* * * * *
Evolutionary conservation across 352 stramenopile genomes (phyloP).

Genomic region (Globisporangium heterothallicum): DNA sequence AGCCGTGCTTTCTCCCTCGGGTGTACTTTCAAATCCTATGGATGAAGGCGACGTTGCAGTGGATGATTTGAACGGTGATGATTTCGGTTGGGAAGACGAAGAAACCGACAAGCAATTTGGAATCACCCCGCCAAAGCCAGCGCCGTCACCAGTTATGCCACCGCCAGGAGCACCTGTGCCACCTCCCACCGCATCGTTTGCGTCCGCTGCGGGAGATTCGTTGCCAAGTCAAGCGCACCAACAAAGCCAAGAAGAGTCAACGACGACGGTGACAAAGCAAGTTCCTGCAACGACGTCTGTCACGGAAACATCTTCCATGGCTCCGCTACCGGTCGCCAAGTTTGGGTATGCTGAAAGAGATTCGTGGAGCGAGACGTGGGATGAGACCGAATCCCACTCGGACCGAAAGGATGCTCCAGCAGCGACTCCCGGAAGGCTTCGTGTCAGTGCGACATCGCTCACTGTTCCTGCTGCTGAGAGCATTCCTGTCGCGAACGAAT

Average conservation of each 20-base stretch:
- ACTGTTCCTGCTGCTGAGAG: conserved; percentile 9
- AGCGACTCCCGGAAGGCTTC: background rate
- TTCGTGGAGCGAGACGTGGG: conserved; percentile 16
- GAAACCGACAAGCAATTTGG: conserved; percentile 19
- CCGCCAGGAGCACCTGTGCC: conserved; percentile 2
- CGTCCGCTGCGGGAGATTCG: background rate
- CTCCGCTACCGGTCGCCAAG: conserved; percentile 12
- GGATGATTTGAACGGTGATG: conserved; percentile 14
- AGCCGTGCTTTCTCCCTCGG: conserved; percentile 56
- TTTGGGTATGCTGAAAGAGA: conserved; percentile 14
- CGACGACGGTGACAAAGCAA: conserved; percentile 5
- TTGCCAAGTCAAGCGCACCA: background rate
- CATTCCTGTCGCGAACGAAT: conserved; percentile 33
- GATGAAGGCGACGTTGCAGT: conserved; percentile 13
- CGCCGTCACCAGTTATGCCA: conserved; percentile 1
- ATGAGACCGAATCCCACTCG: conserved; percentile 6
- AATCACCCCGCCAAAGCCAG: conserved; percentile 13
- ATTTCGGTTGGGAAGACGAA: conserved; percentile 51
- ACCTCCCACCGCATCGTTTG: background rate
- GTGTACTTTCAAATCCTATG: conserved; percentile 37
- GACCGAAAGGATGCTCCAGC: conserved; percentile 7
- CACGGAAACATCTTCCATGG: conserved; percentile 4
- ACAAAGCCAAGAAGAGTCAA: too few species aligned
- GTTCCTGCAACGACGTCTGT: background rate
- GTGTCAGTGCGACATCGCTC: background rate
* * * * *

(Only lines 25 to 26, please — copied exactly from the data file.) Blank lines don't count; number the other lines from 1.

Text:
- CACGGAAACATCTTCCATGG: conserved; percentile 4
- ACAAAGCCAAGAAGAGTCAA: too few species aligned